IN DEPTH: EC support shake-up
The European Commission (EC) seems determined to stick to large parts of its proposed new guidelines for the support mechanisms that EU members are allowed to use to spur renewables’ expansion – despite attracting criticism from industry bodies.
The latest draft of the Environmental and Energy Guidelines, seen by Recharge, would likely spell the end of feed-in tariffs (FITs) for wind installations bigger than 5MW, with support instead being added to the market price as a premium.
It would also make tender models for new renewable projects mandatory from 2017 onwards.
The guidelines – which set out what is permitted for support to qualify under EU state aid rules – also insists that mechanisms need to be “technology neutral”, which renewable energy (RE) groups have said contravenes the sovereignty of member states over their energy mix.
One area left hanging in the draft is the status of offshore wind as either a mature or immature technology. If deemed the former, offshore could in theory find itself in competition with other, far cheaper renewable sources such as onshore wind.
The guidelines are due to be approved by the EC on 9 April.
The European Wind Energy Association EWEA when the guidelines were first proposed in December warned that if adopted in their current form, would endanger member states’ ability to meet their 2020 RE targets cost-effectively.
EWEA also urged Brussels to maintain FITs at least for offshore wind to guarantee investor certainty.
National RE bodies have also voiced deep concerns, and pointed to the injustice of pressing renewables to become more market-driven while fossil and nuclear generation continue to receive huge subsidies.
“If these guidelines are enacted in the current form, it would mean a massive slowdown of the build-up of renewable energies across Europe,” claimed Stefan Moidl, who heads the Austrian wind energy association IG Windkraft.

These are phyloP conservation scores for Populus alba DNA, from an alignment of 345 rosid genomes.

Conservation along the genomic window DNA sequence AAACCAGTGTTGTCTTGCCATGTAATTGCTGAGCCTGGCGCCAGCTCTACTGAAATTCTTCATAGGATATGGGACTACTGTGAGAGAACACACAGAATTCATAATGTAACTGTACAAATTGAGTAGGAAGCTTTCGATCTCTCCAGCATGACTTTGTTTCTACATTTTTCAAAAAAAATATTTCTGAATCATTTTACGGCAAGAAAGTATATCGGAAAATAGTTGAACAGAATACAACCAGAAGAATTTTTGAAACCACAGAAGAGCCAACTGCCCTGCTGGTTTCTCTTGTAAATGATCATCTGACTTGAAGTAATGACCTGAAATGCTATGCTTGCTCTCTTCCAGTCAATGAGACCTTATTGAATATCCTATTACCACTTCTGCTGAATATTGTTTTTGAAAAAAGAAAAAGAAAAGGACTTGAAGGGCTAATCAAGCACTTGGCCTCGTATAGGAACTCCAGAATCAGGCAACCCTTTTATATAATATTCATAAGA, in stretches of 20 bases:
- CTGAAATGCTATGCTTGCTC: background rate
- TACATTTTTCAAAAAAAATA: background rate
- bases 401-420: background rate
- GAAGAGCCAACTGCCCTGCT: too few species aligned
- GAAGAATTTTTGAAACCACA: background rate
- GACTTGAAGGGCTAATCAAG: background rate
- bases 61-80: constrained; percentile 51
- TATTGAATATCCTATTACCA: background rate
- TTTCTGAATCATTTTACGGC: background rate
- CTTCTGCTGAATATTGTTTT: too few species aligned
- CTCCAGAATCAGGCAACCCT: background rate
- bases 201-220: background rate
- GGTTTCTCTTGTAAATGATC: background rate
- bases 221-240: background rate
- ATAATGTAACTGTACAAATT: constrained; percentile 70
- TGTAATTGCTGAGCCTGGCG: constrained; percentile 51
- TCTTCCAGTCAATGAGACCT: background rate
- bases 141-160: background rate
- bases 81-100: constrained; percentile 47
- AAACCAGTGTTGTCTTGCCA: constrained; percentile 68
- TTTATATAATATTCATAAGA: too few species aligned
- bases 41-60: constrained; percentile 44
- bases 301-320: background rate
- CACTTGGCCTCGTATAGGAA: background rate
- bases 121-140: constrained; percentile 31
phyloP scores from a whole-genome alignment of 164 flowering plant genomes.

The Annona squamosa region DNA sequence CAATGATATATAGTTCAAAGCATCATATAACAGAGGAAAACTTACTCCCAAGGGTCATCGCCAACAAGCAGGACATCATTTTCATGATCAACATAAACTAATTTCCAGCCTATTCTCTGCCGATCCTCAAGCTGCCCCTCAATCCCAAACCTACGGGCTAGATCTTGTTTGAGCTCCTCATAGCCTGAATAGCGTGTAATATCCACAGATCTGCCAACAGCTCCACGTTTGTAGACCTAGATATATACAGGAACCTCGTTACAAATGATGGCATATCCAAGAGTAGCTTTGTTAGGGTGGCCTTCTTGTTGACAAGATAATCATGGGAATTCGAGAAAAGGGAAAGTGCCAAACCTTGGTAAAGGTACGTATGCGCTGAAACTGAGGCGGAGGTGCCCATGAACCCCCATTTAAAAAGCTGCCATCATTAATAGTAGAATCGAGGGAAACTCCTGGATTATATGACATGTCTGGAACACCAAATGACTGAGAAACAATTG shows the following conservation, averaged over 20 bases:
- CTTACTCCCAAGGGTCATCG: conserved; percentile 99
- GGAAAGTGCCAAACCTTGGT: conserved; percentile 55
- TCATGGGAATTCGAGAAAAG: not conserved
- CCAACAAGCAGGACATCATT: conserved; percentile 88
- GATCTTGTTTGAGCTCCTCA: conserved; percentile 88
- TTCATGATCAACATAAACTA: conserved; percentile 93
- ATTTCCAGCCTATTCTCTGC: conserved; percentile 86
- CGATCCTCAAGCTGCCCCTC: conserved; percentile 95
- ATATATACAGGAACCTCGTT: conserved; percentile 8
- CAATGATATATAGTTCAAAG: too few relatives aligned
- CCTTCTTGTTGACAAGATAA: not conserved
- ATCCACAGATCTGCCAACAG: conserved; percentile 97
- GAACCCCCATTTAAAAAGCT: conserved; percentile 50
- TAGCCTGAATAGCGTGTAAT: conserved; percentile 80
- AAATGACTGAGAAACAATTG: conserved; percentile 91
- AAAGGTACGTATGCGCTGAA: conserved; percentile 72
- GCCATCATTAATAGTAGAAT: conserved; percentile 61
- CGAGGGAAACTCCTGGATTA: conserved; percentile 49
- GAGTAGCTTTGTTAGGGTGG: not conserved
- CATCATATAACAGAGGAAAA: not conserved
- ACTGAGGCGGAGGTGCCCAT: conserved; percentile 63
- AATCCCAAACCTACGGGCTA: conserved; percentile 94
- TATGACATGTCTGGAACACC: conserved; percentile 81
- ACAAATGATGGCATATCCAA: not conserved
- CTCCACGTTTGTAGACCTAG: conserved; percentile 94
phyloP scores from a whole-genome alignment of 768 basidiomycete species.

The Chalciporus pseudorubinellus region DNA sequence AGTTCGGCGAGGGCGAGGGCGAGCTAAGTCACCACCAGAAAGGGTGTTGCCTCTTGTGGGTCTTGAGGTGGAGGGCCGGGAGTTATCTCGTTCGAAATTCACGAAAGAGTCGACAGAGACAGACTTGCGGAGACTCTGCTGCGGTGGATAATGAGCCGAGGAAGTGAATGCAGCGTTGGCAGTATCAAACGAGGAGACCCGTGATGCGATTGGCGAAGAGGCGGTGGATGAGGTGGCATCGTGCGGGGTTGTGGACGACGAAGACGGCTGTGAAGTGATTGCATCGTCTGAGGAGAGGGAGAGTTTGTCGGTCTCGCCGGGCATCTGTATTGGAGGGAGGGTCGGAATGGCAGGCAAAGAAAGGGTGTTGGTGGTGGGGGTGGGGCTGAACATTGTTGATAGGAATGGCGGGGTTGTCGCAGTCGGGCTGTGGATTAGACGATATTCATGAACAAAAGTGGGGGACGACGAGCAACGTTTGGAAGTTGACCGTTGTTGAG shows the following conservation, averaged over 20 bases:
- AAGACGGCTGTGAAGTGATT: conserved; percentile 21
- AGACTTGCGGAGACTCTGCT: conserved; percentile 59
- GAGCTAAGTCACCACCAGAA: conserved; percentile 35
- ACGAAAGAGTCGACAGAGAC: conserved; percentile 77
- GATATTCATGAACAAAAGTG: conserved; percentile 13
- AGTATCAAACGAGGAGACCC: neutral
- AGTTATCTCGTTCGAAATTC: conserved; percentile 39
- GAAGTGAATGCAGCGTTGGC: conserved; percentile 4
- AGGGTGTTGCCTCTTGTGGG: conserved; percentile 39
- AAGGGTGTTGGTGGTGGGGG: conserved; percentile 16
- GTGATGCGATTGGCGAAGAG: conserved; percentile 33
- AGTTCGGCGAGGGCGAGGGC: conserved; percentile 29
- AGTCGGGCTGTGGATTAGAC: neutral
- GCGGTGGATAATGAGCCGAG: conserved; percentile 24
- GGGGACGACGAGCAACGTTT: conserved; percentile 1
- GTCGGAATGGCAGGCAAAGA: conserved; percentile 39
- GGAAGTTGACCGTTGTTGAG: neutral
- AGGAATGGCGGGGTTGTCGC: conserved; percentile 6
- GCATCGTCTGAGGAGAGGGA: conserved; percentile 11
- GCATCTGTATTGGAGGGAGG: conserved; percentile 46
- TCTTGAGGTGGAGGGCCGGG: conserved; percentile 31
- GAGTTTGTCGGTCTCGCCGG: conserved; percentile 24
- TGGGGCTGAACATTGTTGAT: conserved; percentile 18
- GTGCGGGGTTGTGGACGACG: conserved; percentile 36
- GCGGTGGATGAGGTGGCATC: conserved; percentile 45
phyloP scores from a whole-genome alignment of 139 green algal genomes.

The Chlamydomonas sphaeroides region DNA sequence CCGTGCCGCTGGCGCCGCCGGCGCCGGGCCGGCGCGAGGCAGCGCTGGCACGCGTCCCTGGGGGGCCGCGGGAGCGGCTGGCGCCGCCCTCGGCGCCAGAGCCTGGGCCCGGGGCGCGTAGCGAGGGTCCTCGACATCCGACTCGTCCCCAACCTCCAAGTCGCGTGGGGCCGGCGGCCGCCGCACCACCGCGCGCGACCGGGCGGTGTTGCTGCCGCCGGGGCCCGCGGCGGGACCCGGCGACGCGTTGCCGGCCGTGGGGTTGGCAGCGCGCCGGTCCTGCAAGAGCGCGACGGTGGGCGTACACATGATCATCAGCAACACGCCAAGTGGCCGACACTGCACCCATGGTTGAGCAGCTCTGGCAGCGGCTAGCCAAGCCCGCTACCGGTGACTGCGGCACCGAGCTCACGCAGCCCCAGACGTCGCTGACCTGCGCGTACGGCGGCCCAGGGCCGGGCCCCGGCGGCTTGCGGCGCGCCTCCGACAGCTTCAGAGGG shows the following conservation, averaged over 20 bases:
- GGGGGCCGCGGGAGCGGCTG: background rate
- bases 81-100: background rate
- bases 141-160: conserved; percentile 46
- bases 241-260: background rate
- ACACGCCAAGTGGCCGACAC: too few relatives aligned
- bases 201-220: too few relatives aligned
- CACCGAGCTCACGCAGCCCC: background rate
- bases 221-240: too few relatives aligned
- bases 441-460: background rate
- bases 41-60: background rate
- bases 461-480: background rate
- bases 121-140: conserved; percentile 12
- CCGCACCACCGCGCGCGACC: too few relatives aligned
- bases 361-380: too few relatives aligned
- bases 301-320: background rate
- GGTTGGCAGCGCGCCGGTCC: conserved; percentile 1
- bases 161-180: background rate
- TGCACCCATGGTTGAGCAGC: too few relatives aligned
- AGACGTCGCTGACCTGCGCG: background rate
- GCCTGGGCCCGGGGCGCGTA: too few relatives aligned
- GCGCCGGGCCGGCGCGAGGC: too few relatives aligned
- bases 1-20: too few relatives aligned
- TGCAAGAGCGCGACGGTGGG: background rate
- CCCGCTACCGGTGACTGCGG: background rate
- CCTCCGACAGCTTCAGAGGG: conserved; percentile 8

“This proposal can only be understood as a present to the fossil and nuclear energy lobby.”
The EC in an effort to make support mechanisms more market-friendly wants member states to operate systems where generators receive market prices for the electricity they produce, plus a market premium.
The EC draft would allow one alternative support scheme: “Member States may grant support for renewable energy sources by using market mechanisms such as green certificates,” the draft says. However, 19 out of the EU’s 28 member states currently operate FIT-based support systems, according to IG Windkraft.
FIT systems have been tremendously successful in countries like Germany, where the share of renewables in gross electricity consumption has jumped from 10% in 2005 to 25% now, thanks to the comprehensive FIT system enshrined in the country’s much-copied Renewable Energies Act (EEG).
Countries such as Finland, which had tried to spur the development of renewables through an investment aid scheme, have recently also switched to a FIT-based system.
RE groups say tenders often give an advantage to large companies that have the cash and expertise to prepare complicated bids, whereas small developers or grassroots energy co-operatives may not be able to compete any longer.
Germany’s Renewable Energy Federation (BEE) points out that 47% of the country’s renewable power systems are community energy projects. “Introducing such a mechanism (tenders) would bring the development of renewable energy to an abrupt halt and throw the Energiewende, or energy transition, off course,” the BEE warned in a recent reaction to Brussels’ plans.
The fact that countries such as Portugal, Luxembourg and the UK stopped using tenders shows that this model has been disappointing, the BEE claimed.
However – apparently in response to signals from Brussels – the UK recently signalled plans to embrace auction-based allocation of support for what it called “established” technologies, including onshore wind and large-scale PV – though not offshore wind.
And the situation in Germany is further complicated by the fact that it argues that the FIT-system does not even qualify as state aid at all.
“Our conception of legality is that the EEG surcharge (renewables surcharge) is neither a subsidy, nor state aid. The German government in the past also held on to this view,” Fritz Brickwedde, president of BEE told Recharge.
Via the EEG surcharge German electricity consumers pay operators for the difference between energy wholesale prices and FITs for renewables, and thus indirectly finance the build-up of renewables via their power bills.
An increasing number of heavy industries are exempt from the payment of the surcharge, however, which prompted EU competition commissioner Joaquin Almunia last year to start a probe into Germany’s RE support system, arguing the exemptions could be considered state aid to those industries.
Germany’s government should rein in the exemptions, instead of risking the entire EEG to be labelled state aid, Brickwedde said.